We tracked the three riders from the cover of the trees, attempting to forage for food along the way. At one point, we came upon a small clearing with three of the largest, most odd-looking birds I have ever seen. In hushed tones, Ambrose implored Tullweim and I to lend him our blades so he could use his magical ‘flying sword’ trick to kill one for food. We agreed, and lending the Nemedian our weapons, he immediately slew one of the massive fowl, sending the other two fleeing in panic. We set to work butchering the beast, while the Aesir went about gathering fuel for a fire. A short while later, he returned with a large load of dung…..with all the kindling lying about, he comes back with a pile of shit with which to cook our food. While I am familiar with burning dung for utility or to keep warm, I am used to only using it for cooking food under the most extreme conditions. The others didn’t see it my way, saying that the fire would emit less smoke than a wood fire would. I argued that since none were about to see our fire, that it didn’t matter how blasted smokey our fire was, but my protestations fell upon deaf ears. Irritated and grumbling over the matter, I sat and awaited our glorious feast to be yielded up by the smokey caress of a giant shit-fire. After eating, I took the first watch, waking the Nordheimer after several hours to take over as I slept.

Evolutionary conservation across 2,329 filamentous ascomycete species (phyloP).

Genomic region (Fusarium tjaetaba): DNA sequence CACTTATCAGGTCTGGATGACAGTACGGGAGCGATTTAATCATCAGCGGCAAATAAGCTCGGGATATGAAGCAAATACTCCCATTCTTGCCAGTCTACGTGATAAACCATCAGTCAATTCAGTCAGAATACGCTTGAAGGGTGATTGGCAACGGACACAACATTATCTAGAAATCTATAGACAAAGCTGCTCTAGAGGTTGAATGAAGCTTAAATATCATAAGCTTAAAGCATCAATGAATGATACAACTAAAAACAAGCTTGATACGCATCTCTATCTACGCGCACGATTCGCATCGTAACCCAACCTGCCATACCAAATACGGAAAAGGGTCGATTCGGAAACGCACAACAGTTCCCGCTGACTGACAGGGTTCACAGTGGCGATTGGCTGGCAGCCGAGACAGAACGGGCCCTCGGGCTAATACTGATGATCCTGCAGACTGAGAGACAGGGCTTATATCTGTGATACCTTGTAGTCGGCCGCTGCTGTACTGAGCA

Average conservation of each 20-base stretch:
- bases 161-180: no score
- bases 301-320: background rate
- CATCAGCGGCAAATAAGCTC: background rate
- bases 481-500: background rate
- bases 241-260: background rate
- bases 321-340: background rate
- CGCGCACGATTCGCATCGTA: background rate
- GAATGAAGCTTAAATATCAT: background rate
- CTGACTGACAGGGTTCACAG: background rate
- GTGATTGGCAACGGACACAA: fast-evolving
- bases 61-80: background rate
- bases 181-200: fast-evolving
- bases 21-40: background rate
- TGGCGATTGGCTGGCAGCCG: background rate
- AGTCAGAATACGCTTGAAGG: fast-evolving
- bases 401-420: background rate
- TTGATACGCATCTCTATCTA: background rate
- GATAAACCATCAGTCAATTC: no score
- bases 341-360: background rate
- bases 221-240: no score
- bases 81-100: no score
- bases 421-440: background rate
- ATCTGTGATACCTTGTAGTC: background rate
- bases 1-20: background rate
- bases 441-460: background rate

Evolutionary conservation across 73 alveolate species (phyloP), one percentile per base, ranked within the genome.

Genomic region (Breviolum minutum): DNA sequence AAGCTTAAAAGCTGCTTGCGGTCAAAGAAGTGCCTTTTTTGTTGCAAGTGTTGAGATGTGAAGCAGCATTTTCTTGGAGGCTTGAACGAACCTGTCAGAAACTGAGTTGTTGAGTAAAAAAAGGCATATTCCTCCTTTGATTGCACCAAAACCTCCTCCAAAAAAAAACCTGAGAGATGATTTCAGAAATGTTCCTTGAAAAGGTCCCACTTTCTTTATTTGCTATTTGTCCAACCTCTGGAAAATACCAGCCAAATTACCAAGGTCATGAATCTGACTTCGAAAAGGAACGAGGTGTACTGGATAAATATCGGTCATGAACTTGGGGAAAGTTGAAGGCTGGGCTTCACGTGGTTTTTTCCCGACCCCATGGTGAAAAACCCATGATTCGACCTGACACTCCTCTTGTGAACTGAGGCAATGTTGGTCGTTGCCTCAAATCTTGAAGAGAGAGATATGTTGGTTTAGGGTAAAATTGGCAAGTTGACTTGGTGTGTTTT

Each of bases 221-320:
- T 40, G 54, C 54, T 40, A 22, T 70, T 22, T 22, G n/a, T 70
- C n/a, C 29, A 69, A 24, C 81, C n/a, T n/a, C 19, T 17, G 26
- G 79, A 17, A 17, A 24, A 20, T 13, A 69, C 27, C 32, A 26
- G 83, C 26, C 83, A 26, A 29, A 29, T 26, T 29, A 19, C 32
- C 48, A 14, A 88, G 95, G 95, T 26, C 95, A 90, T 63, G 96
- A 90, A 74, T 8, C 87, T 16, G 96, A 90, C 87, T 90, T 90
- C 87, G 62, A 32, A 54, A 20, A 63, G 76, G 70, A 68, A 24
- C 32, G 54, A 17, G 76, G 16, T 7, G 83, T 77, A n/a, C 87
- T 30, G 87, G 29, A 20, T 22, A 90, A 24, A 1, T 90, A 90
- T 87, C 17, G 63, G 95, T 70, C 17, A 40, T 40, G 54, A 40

While foraging the following morning, Kopethu said that from what he had seen of Artelios’ map, Orafa is likely heading toward a distant mountain range. Striking out once again to the east, we made our way for several hours without incident, eventually coming upon a muddied pool of water surrounded by an odd assortment of animals – predators and prey alike, all sharing a place at the watering hole, as if they had struck some kind of truce. There were lions, antelope, zebra, wildebeest, boar, panthers – all sharing a place at the waters edge. Our waterskins nearly drained, we cautiously approached the watering hole to refill our skins and were surprised to see the beasts move aside to allow us access to the precious water. After hours under the punishing sun, the water was sweet despite the mud, and we drank deeply and prepared to refill our waterskins. Our respite was interrupted, the sound of thunderous footsteps running up toward us from behind. Quickly turning, we spied two massive beasts bearing down on us, both of them very dark gray – almost black – with thick bodies, legs like tree-trunks, and a massive, pointed horn at the end of their snouts. Tullweim and I each charged, meeting the monsters head-on. I hit one of the creatures twice, scoring massive gashes in the beast’s hide. Ambrose buried his blade just below the creature’s eye as it turned, ripping into my side with it’s horn. I swung again, sinking my greatsword deep into it’s flesh, but I missed a second swing as I shifted to get out of it’s direct line of attack. The Nemedian took advantage of the monster’s preoccupation with me, and sank another blade into it’s other eye. That did for the thing, and it hit the earth hard, never to rise again. I looked to the other monster, but both the Aesir and Hyrkanian had just delivered it a death-blow, and I had to leap aside to avoid the monster’s corpse landing on me. We made camp a short distance from the watering hole and slept well without incident.